Migraine headaches are a common cause of disability in the United States, affecting approximately 27 million American adults, or 17.1% of women and 5.6% of men.1 To help better define migraines, the term classical migraine has been replaced with migraine with aura, and non-classical migraine is now referred to as migraine without aura. Chronic migraine, which affects 3.2 million Americans (2%), is defined as having migraine symptoms for at least 15 days per month, lasting at least 4 hours, and for longer than 3 months in duration. This is in contrast to episodic migraine, which causes symptoms on fewer than 15 days per month.2 Current treatment for chronic migraine is divided into acute, abortive agents (analgesics, triptans, ergots, etc.), and medications that will prevent migraine onset.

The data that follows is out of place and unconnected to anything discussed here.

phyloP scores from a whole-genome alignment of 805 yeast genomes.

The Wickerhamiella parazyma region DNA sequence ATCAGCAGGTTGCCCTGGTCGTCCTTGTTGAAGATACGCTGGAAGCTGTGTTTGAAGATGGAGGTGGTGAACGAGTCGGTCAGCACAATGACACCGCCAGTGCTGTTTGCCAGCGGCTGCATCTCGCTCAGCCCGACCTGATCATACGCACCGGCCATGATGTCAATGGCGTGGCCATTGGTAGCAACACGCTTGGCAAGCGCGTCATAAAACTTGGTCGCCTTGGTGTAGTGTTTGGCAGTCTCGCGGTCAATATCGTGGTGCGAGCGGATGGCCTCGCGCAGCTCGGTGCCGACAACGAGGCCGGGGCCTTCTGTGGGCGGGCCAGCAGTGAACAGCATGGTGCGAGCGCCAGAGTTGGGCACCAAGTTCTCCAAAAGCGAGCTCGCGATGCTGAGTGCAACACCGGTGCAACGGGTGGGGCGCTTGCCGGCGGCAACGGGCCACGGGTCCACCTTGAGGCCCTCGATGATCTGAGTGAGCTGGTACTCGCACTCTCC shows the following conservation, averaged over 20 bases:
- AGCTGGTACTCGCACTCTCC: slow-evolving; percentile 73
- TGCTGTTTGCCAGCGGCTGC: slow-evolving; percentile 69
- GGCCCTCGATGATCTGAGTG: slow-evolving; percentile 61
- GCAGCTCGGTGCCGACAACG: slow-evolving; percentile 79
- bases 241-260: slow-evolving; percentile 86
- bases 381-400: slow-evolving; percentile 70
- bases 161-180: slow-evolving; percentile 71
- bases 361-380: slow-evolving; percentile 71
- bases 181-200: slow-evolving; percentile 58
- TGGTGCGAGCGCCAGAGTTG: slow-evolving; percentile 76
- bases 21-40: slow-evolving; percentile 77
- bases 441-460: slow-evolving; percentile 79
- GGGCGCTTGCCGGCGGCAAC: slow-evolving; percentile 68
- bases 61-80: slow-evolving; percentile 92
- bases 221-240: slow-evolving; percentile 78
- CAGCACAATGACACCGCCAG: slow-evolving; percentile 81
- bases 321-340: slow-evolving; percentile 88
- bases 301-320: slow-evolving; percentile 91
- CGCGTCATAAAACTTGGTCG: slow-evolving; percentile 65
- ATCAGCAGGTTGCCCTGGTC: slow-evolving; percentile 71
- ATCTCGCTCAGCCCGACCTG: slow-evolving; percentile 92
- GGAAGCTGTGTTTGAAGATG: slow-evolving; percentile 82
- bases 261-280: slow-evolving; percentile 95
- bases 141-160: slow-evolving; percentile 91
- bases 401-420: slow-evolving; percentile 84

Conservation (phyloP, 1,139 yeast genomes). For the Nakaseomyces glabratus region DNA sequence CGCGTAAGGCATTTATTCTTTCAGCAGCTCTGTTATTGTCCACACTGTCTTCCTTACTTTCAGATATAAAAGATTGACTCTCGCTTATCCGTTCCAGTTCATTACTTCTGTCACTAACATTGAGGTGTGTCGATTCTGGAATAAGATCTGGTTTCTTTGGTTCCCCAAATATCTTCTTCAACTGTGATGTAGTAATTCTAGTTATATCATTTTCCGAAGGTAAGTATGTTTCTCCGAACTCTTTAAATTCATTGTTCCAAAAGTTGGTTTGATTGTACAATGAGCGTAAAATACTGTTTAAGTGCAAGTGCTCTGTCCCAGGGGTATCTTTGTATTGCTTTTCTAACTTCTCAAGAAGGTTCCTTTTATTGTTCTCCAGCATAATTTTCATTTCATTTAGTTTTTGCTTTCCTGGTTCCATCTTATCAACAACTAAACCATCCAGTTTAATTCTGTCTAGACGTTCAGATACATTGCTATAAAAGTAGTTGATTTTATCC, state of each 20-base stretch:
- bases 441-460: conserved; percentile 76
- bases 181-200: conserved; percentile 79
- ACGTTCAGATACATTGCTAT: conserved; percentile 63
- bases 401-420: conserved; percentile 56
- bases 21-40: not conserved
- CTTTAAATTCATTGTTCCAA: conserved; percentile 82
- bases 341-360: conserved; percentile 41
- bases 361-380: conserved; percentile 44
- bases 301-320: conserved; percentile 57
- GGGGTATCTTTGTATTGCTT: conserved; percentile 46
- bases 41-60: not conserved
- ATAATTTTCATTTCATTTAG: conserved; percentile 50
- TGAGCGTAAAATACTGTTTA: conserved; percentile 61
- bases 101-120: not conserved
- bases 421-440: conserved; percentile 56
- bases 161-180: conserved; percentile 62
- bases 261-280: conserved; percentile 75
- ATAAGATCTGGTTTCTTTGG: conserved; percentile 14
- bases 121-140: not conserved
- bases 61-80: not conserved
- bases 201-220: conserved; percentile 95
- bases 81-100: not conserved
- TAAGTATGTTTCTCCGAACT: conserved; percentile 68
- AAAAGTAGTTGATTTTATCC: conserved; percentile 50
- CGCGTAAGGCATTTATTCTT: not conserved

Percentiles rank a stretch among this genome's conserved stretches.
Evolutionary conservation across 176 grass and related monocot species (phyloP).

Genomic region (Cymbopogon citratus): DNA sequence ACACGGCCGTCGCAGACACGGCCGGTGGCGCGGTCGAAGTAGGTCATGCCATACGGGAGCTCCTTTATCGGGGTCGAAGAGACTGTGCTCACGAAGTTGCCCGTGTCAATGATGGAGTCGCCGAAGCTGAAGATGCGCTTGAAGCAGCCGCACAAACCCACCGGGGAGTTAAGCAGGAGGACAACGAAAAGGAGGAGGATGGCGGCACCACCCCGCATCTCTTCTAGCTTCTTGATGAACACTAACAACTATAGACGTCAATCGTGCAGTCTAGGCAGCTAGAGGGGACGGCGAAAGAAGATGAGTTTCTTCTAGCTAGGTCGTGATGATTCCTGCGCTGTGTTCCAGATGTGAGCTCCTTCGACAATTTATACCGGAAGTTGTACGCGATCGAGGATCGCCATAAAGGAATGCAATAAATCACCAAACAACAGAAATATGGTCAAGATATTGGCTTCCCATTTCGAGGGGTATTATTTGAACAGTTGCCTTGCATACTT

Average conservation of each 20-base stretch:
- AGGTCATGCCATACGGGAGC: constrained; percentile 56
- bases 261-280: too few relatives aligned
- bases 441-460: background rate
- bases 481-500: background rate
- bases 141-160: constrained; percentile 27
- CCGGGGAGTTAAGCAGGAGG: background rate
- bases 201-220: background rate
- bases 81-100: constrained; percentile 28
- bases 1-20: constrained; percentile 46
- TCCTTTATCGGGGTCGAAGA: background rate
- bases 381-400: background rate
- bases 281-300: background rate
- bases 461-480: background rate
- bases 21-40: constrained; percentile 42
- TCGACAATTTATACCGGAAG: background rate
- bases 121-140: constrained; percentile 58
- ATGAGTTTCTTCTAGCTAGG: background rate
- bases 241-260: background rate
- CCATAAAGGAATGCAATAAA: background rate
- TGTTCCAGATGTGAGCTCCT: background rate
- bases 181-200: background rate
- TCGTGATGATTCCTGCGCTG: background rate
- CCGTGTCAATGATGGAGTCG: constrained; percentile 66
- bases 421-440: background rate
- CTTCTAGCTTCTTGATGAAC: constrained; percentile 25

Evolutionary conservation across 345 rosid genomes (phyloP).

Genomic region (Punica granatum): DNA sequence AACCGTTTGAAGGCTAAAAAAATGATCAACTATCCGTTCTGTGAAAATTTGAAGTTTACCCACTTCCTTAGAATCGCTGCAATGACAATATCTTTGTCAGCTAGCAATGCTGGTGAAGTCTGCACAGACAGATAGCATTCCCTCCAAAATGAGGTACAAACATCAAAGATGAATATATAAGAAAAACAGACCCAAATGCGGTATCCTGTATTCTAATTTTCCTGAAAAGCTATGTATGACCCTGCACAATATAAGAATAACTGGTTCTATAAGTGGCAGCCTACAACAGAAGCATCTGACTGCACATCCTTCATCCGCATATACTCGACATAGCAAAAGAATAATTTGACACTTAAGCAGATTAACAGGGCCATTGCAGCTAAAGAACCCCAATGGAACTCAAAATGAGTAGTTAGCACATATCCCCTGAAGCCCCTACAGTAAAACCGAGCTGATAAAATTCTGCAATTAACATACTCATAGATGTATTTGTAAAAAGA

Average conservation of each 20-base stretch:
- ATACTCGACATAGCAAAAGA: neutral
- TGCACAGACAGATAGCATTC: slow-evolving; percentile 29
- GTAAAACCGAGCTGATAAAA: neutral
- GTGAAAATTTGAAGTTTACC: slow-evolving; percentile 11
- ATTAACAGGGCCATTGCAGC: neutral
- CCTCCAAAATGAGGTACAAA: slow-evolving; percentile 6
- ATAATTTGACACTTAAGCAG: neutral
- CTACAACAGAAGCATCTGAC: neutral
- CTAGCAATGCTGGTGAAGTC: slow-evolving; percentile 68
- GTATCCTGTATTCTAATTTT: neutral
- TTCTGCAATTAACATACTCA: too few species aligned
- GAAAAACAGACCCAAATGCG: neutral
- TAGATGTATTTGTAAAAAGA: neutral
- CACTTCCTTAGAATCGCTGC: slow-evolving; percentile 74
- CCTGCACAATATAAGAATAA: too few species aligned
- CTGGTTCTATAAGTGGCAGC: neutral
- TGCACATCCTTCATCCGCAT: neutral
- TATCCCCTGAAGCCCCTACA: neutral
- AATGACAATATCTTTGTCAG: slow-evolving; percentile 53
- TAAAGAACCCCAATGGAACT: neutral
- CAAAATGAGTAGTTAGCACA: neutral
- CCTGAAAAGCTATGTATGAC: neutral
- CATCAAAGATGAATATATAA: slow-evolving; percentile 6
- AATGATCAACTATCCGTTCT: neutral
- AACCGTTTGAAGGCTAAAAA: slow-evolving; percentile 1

This review written by Lawrence Robbins, MD for Practical Pain Management highlights the current definitions of migraines, as well as treatment options. To read the full article, visit www.practicalpainmanagement.com.
- Lipton RB. Bigal ME, Diamond M, et al. Migraine prevalence, disease burden, and the need for preventive therapy. Neurology. 2007;68(5):342-349.
- Headache Classification Subcommittee of the International Headache Society. The International Classification of Headache Disorders. 2nd ed. Oxford, England: Blackwell Publishing; 2003.